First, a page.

The clock is ticking on the future of Obamacare. What will Trump and the GOP-led Congress do if and when they repeal the Affordable Care Act? (Photo: iStock)

Less than three weeks before Donald Trump takes office, Obamacare’s fate remains far from clear.

Despite a federal government controlled entirely by the GOP for the first time in a decade, how and when Republicans will address the Affordable Care Act, against which they have railed for nearly seven years, is anybody’s guess.

Some Congressional leaders have said they want to approve legislation immediately to repeal the health law but that the repeal should not go into effect for as many as four years. During that time, they pledge, Republicans will craft an alternative to take care of the roughly 20 million Americans who currently have ACA coverage.

“We don’t want anyone who currently has insurance to not have insurance,” Trump aide Kellyanne Conway told MSNBC’s Joe Scarborough on Tuesday. “Also we are very aware that the public likes coverage for pre-existing conditions. There are some pieces of merit in the current plan.”

However, some hardline conservatives in the GOP have dismissed talk of delaying the replacement, saying that that amounts to punting on the party’s core promise to voters. They also say that Trump’s promise to maintain some of the ACA’s popular provisions, such as the prohibition against discrimination based on pre-existing conditions, is a fantasy. 

“Removing the mandate to buy insurance while leaving in place the dictate that people can wait to buy insurance until after they are ill will only accentuate the bankrupting of the insurance industry,” writes Sen. Rand Paul, R-Ky., in a Monday column for Rare.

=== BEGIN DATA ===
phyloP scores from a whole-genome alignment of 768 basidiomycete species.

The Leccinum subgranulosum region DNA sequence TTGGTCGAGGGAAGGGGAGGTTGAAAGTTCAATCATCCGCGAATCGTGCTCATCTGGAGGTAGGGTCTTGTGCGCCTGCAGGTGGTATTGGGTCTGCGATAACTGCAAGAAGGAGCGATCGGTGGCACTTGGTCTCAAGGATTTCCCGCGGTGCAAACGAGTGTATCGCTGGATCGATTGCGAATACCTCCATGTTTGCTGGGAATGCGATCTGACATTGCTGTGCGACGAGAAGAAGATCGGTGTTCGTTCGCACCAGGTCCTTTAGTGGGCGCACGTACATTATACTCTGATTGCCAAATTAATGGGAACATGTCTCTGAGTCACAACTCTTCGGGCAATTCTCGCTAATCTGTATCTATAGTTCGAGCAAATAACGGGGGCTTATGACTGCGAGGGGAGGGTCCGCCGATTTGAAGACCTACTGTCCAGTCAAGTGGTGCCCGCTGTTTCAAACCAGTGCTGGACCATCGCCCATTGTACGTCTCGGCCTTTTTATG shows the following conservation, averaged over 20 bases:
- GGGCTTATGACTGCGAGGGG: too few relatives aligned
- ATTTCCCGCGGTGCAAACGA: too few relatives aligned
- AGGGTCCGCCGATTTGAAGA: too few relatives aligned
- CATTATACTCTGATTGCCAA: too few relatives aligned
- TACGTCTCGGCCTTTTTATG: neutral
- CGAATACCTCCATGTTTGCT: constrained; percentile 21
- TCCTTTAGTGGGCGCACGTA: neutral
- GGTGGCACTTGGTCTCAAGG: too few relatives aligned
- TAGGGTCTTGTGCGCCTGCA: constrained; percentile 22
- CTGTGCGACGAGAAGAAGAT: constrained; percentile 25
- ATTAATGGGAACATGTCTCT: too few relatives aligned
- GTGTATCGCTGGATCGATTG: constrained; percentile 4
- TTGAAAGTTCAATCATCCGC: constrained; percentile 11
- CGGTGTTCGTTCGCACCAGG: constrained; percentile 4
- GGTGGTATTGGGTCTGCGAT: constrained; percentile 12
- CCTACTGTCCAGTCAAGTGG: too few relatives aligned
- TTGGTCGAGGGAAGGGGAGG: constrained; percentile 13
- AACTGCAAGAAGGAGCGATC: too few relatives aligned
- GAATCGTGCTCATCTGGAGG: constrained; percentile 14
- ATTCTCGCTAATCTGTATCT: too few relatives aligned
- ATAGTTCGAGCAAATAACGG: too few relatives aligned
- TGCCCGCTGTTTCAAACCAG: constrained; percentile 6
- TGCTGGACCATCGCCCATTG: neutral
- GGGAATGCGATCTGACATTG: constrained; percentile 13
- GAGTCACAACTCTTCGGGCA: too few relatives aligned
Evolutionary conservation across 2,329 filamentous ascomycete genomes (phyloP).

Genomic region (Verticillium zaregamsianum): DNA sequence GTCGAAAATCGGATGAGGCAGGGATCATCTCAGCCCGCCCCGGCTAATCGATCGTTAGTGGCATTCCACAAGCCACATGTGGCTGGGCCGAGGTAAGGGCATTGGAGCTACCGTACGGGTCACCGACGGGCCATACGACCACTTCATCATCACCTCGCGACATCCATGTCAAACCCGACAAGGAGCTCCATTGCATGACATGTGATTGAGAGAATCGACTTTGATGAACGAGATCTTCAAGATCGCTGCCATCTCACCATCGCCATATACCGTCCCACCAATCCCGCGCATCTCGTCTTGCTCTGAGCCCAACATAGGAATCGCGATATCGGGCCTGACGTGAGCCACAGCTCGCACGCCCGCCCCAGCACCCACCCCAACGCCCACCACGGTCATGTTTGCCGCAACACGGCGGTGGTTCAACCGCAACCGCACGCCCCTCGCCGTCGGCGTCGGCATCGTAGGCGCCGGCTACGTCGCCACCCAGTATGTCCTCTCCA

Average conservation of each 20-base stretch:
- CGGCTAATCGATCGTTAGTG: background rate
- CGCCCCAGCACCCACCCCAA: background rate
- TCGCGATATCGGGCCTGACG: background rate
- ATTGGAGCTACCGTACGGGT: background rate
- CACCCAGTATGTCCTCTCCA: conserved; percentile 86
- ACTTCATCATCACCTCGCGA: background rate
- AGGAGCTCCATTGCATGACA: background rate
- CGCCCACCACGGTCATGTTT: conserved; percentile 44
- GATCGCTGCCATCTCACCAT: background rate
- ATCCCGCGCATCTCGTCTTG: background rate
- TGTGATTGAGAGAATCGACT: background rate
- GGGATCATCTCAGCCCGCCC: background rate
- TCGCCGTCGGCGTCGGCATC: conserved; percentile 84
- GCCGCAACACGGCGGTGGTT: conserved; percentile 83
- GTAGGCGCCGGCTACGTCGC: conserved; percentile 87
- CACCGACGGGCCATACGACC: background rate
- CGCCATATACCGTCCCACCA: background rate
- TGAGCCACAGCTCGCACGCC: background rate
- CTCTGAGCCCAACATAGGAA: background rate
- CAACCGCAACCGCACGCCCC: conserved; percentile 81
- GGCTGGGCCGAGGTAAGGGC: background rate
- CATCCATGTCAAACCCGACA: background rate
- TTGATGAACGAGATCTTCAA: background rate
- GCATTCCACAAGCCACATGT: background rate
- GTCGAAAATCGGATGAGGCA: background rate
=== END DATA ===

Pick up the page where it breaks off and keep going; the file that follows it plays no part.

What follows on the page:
“Partial repeal of Obamacare will likely win the day, but when the insurance companies come to Washington crying for a bailout don’t say that no one warned of this preventable disaster,” he adds.

While Trump and others have suggested that they envision a plan that guarantees coverage, Paul and many other Republicans argue that their goal should be to drive down the cost of health care by reducing regulations and allowing consumers to buy less comprehensive health plans that are currently not available through the ACA.

Democrats, of course, are gearing up for battle. President Obama scheduled a meeting with Congressional Democrats on Tuesday to discuss strategy for opposing the GOP’s repeal efforts.

“The votes in early January are simple: Do you want to go back to the days when 20 million people didn’t have insurance and insurance companies were running our health care system? Or do you want to fix what we have?” Sen. Chris Murphy, D-Conn., tells Politico.

House Democratic Leader Nancy Pelosi suggests that some Republicans are getting cold feet about repeal: “The reason they can’t make a proposal is because they don’t have the votes,” she told reporters on Monday, according to the Washington Post.

An additional headache for Republicans comes from the fact that the legislative mechanism they plan to use to avoid a filibuster by Senate Democrats will not allow them to repeal many parts of the law, potentially including the individual mandate and the state insurance exchanges. The method they are pursuing — budget reconciliation — allows them to end debate and pass a bill on a simple majority vote in the Senate if the Senate parliamentarian rules that the legislation will decrease the budget deficit.